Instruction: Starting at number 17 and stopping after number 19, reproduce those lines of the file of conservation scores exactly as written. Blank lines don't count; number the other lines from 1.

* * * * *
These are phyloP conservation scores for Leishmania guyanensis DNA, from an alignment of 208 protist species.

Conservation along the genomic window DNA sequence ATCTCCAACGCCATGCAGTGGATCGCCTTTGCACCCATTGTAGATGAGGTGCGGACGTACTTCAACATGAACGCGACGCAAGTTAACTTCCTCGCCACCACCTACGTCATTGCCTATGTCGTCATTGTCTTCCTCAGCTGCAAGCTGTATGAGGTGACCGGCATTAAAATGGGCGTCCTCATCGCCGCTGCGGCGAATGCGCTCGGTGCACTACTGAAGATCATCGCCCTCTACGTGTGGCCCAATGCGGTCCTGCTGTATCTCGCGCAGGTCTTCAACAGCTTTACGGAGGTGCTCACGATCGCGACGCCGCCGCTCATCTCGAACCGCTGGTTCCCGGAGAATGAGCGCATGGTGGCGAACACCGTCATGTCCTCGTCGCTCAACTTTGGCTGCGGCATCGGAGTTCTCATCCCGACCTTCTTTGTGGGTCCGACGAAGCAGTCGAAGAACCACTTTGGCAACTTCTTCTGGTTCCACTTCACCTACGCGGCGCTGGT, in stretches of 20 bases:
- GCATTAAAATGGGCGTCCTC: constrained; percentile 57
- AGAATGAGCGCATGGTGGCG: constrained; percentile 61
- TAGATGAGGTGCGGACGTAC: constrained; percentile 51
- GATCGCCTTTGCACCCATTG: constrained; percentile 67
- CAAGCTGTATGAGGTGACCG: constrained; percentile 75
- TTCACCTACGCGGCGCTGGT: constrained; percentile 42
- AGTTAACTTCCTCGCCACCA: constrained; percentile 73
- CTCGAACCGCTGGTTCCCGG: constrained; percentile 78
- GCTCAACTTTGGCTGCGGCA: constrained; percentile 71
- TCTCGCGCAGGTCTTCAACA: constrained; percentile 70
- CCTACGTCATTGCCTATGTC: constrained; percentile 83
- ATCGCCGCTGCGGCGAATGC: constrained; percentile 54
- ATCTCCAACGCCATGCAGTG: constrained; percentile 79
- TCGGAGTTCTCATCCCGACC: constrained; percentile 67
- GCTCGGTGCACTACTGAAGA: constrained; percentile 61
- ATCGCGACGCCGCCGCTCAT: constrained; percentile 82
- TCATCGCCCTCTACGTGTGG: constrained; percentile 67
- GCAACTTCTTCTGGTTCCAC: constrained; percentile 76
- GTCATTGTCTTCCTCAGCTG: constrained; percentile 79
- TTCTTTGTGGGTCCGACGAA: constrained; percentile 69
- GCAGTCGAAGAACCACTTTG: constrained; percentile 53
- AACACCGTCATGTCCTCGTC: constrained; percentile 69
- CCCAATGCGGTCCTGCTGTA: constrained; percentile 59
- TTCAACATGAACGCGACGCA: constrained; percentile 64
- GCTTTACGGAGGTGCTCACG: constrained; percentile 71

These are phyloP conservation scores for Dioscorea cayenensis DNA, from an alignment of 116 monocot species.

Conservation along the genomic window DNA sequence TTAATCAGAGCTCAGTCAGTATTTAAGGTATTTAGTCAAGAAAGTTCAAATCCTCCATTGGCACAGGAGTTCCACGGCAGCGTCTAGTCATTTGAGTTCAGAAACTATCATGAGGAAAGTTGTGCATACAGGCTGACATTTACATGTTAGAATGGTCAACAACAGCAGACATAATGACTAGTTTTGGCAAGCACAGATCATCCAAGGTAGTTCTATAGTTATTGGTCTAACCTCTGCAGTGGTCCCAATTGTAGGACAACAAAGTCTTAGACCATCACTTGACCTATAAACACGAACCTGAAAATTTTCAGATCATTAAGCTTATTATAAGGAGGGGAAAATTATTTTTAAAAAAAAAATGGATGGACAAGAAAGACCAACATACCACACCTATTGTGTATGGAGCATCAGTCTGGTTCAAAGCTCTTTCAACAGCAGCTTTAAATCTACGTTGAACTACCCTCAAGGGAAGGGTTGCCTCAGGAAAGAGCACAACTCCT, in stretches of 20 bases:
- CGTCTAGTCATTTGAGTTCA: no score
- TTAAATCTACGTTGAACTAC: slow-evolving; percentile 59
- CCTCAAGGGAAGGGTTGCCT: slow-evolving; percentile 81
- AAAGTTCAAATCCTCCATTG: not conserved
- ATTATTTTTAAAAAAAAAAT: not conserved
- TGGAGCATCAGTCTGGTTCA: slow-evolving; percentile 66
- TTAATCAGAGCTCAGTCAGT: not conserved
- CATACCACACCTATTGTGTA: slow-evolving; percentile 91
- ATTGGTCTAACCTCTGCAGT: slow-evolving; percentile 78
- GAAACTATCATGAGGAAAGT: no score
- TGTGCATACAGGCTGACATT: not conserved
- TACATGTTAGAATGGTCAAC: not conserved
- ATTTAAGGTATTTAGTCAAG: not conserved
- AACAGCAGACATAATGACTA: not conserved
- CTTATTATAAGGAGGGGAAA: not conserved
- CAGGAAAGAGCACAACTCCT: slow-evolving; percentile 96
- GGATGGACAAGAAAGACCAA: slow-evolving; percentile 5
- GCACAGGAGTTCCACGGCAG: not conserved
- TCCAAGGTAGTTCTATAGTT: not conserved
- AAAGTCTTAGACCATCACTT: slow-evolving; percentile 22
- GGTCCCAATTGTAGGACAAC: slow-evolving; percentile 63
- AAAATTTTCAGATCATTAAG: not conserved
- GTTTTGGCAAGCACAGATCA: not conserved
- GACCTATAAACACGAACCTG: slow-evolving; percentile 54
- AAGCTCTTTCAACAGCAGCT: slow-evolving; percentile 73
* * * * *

- GCTCGGTGCACTACTGAAGA: constrained; percentile 61
- ATCGCGACGCCGCCGCTCAT: constrained; percentile 82
- TCATCGCCCTCTACGTGTGG: constrained; percentile 67